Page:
Jonathan Edwards on Pride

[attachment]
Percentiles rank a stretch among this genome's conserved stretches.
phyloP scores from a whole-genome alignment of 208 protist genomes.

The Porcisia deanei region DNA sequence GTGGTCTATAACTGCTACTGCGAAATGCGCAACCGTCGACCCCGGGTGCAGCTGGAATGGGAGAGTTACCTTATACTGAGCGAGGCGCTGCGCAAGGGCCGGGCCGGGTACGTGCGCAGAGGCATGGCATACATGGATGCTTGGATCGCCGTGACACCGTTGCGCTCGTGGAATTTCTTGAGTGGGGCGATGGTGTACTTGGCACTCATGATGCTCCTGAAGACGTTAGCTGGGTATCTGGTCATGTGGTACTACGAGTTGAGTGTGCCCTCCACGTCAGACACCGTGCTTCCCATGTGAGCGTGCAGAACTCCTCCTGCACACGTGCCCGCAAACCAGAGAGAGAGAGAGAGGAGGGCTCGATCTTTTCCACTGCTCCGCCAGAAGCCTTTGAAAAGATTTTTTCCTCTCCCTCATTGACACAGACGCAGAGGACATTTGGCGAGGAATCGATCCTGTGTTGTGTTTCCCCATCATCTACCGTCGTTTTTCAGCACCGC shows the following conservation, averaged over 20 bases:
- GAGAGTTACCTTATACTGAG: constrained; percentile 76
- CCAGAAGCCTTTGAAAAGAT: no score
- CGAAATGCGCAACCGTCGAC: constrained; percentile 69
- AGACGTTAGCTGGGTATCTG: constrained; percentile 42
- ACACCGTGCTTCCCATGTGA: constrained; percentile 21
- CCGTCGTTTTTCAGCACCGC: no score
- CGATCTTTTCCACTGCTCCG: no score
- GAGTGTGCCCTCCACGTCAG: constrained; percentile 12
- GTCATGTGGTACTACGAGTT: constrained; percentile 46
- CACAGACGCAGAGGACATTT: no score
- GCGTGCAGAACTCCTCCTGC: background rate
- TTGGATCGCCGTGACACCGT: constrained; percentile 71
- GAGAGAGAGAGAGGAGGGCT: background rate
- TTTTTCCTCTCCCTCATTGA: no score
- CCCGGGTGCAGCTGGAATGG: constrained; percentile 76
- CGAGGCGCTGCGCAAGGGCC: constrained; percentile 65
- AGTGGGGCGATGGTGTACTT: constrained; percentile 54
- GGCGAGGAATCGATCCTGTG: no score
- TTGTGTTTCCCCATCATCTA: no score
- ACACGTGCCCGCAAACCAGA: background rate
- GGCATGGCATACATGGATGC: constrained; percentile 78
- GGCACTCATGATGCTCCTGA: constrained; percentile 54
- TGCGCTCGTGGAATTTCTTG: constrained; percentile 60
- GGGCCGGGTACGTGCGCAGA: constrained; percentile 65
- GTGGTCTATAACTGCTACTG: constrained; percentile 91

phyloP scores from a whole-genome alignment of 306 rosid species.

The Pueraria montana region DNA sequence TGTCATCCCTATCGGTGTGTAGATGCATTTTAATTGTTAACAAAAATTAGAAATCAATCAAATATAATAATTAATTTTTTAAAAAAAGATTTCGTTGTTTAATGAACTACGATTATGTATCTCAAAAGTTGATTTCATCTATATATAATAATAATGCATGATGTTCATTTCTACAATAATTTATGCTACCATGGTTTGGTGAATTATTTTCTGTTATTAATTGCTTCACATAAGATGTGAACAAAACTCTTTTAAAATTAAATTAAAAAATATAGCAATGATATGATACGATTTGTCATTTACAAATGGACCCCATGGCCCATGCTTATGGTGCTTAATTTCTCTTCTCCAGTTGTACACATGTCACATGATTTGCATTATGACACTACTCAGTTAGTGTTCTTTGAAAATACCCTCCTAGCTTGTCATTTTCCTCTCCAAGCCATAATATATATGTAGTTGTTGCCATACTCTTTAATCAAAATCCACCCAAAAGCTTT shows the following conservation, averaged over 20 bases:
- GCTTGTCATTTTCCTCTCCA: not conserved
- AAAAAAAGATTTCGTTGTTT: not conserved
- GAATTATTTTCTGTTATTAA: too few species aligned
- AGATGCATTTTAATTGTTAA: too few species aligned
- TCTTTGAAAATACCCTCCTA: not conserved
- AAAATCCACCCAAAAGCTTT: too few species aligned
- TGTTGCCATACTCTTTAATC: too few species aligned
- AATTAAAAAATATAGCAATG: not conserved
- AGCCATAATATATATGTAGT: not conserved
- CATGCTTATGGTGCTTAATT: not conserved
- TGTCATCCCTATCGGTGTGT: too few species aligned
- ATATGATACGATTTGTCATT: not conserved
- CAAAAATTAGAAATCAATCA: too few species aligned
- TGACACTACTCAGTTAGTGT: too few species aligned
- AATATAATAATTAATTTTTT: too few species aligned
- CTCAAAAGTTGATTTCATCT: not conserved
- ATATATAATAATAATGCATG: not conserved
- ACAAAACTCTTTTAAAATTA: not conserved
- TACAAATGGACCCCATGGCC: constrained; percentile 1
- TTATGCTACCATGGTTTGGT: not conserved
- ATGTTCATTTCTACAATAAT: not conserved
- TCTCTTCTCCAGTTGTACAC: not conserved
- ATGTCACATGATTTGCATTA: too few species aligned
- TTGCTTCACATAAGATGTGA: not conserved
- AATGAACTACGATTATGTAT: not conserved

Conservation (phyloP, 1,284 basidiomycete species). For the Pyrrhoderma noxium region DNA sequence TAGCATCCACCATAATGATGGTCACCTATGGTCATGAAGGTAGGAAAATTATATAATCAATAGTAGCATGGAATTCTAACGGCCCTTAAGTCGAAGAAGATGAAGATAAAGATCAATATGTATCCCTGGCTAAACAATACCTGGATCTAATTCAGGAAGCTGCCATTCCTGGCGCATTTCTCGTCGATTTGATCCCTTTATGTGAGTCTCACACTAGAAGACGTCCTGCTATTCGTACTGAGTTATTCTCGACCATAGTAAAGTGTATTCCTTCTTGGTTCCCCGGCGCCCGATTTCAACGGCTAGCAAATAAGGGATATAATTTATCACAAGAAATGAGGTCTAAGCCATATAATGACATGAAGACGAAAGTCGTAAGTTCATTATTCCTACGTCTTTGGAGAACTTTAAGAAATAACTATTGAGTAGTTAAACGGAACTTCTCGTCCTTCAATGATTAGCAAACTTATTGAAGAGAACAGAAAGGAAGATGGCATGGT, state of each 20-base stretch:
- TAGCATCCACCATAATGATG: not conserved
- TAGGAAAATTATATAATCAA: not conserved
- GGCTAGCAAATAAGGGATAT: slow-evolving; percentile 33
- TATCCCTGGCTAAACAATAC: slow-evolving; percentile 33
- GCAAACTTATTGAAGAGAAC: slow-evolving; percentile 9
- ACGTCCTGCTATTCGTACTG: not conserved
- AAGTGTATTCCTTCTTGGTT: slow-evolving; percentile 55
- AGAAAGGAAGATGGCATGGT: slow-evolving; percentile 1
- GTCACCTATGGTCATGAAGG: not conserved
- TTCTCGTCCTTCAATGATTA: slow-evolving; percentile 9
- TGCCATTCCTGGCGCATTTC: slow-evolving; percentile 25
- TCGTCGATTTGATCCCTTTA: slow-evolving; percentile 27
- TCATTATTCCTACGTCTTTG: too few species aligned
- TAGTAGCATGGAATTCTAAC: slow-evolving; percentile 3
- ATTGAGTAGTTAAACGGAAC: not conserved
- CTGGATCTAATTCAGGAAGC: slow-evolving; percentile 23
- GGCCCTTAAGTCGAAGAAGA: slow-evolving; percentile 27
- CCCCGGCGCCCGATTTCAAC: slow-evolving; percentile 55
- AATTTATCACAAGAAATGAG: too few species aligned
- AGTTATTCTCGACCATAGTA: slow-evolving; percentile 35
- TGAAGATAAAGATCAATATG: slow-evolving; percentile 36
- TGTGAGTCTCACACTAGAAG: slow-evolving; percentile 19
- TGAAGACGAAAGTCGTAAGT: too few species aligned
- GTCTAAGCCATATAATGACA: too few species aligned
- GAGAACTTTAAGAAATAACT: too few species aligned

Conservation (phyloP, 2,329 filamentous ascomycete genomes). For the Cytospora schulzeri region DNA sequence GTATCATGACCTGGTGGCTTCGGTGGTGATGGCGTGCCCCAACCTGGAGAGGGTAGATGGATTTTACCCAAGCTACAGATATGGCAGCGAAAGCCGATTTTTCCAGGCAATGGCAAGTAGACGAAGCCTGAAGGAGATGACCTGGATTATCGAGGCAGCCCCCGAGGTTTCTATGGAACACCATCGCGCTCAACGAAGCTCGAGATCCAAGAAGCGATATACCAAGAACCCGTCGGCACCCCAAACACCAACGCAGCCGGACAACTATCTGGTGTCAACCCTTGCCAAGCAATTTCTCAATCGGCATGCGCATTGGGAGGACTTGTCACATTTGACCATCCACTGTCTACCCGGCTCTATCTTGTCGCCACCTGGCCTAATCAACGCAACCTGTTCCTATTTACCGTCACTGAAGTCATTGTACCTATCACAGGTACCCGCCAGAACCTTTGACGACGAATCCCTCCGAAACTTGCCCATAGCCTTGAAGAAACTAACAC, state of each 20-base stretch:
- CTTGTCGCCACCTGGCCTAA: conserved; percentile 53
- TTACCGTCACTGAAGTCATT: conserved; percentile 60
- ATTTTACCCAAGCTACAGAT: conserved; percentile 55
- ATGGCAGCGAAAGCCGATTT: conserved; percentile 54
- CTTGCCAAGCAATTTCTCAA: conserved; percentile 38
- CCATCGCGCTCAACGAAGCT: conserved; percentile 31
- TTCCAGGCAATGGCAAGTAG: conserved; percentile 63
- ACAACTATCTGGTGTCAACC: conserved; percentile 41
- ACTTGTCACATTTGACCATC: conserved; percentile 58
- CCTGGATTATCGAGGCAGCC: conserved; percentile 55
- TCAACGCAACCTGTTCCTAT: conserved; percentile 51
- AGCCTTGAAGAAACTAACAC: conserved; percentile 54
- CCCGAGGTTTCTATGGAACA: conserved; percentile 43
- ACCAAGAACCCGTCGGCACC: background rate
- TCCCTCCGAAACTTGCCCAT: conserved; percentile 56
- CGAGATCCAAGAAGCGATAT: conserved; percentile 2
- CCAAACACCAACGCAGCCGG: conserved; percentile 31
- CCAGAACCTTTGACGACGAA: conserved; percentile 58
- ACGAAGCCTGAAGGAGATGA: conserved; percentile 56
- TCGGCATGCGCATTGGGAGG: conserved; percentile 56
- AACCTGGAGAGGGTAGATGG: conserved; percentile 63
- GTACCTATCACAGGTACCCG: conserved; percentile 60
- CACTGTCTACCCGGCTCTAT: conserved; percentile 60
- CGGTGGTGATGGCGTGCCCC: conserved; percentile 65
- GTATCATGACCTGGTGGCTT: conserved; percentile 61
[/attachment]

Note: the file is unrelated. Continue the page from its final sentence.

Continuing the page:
jonathan-edwardsHumility and self-diffidence, and an entire dependence on our Lord Jesus Christ, will be our best defense. Let us therefore maintain the strictest watch against spiritual pride, or being lifted up with extraordinary experiences and comforts, and the high favours of heaven, that any of us may have received. We had need, after such favours, in a special manner to keep a strict and jealous eye upon our own hearts, lest there should arise self-exalting reflections upon what we have received, and high thoughts of ourselves, as being now some of the most eminent of saints and peculiar favourites of heaven, and that the secret of the Lord is especially with us. Let us not presume, that we above all are fit to be advanced as the great instructors and censors of this evil generation; and, in a high conceit of our own wisdom and discerning, assume to ourselves the airs of prophets, or extraordinary ambassadors of heaven. When we have great discoveries of God made to our souls, we should not shine bright in our own eyes. Moses, when he had been conversing with God in the mount, though his face shone so as to dazzle the eyes of Aaron and the people, yet he did not shine in his own eyes; “he wist not that his face shone.” Let none think themselves out of danger of this spiritual pride, even in their best frames. God saw that the apostle Paul (though probably the most eminent saint that ever lived) was not out of danger of it, no not when he had just been conversing with God in the third heaven: see 2 Cor. xii. 7. Pride is the worst viper in the heart; it is the first sin that ever entered into the universe, lies lowest of all in the foundation of the whole building of sin, and is the most secret, deceitful, and unsearchable in its ways of working, of any lusts whatever. It is ready to mix with every thing; and nothing is so hateful to God, contrary to the spirit of the gospel, or of so dangerous consequence; and there is no one sin that does so much let in the devil into the hearts of the saints, and expose them to his delusions. I have seen it in many instances, and that in eminent saints. The devil has come in at this door presently after some eminent experience and extraordinary communion with God, and has woefully deluded and led them astray, till God has mercifully opened their eyes and delivered them; and they themselves have afterwards been made sensible that it was pride that betrayed them.

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